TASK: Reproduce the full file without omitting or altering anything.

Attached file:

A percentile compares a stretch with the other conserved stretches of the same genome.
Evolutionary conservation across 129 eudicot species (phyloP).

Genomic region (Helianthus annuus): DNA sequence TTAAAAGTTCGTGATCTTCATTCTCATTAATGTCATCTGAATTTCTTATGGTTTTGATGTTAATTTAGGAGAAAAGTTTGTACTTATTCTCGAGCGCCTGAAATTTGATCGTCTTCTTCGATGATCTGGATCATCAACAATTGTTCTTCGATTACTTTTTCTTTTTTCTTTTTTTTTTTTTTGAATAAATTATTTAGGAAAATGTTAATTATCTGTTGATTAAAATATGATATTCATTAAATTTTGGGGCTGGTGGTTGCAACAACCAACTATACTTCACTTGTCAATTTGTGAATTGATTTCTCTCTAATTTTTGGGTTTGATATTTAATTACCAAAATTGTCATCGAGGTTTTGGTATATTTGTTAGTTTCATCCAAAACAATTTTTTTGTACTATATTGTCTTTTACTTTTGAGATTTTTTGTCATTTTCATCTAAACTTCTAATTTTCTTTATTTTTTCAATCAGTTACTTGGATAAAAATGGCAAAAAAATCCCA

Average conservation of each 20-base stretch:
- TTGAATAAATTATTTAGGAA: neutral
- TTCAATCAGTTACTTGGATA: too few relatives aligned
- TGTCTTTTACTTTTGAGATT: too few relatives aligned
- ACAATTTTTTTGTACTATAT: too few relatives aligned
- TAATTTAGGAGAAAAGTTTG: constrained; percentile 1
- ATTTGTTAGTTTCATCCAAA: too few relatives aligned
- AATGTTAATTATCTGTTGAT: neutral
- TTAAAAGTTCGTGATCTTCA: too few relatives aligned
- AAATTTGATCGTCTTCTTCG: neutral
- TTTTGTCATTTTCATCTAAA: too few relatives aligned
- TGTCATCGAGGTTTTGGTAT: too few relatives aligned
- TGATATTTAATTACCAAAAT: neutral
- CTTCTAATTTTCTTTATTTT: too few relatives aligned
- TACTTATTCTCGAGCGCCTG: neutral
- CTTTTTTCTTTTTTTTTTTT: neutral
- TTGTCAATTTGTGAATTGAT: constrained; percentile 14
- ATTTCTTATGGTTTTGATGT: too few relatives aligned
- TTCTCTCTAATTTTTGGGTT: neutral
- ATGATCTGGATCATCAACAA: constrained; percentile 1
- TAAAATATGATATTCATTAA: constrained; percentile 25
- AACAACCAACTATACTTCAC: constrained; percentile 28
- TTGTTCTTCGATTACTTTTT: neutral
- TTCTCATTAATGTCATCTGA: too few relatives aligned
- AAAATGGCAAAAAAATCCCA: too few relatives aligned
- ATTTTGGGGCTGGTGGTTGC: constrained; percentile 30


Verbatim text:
A percentile compares a stretch with the other conserved stretches of the same genome.
Evolutionary conservation across 129 eudicot species (phyloP).

Genomic region (Helianthus annuus): DNA sequence TTAAAAGTTCGTGATCTTCATTCTCATTAATGTCATCTGAATTTCTTATGGTTTTGATGTTAATTTAGGAGAAAAGTTTGTACTTATTCTCGAGCGCCTGAAATTTGATCGTCTTCTTCGATGATCTGGATCATCAACAATTGTTCTTCGATTACTTTTTCTTTTTTCTTTTTTTTTTTTTTGAATAAATTATTTAGGAAAATGTTAATTATCTGTTGATTAAAATATGATATTCATTAAATTTTGGGGCTGGTGGTTGCAACAACCAACTATACTTCACTTGTCAATTTGTGAATTGATTTCTCTCTAATTTTTGGGTTTGATATTTAATTACCAAAATTGTCATCGAGGTTTTGGTATATTTGTTAGTTTCATCCAAAACAATTTTTTTGTACTATATTGTCTTTTACTTTTGAGATTTTTTGTCATTTTCATCTAAACTTCTAATTTTCTTTATTTTTTCAATCAGTTACTTGGATAAAAATGGCAAAAAAATCCCA

Average conservation of each 20-base stretch:
- TTGAATAAATTATTTAGGAA: neutral
- TTCAATCAGTTACTTGGATA: too few relatives aligned
- TGTCTTTTACTTTTGAGATT: too few relatives aligned
- ACAATTTTTTTGTACTATAT: too few relatives aligned
- TAATTTAGGAGAAAAGTTTG: constrained; percentile 1
- ATTTGTTAGTTTCATCCAAA: too few relatives aligned
- AATGTTAATTATCTGTTGAT: neutral
- TTAAAAGTTCGTGATCTTCA: too few relatives aligned
- AAATTTGATCGTCTTCTTCG: neutral
- TTTTGTCATTTTCATCTAAA: too few relatives aligned
- TGTCATCGAGGTTTTGGTAT: too few relatives aligned
- TGATATTTAATTACCAAAAT: neutral
- CTTCTAATTTTCTTTATTTT: too few relatives aligned
- TACTTATTCTCGAGCGCCTG: neutral
- CTTTTTTCTTTTTTTTTTTT: neutral
- TTGTCAATTTGTGAATTGAT: constrained; percentile 14
- ATTTCTTATGGTTTTGATGT: too few relatives aligned
- TTCTCTCTAATTTTTGGGTT: neutral
- ATGATCTGGATCATCAACAA: constrained; percentile 1
- TAAAATATGATATTCATTAA: constrained; percentile 25
- AACAACCAACTATACTTCAC: constrained; percentile 28
- TTGTTCTTCGATTACTTTTT: neutral
- TTCTCATTAATGTCATCTGA: too few relatives aligned
- AAAATGGCAAAAAAATCCCA: too few relatives aligned
- ATTTTGGGGCTGGTGGTTGC: constrained; percentile 30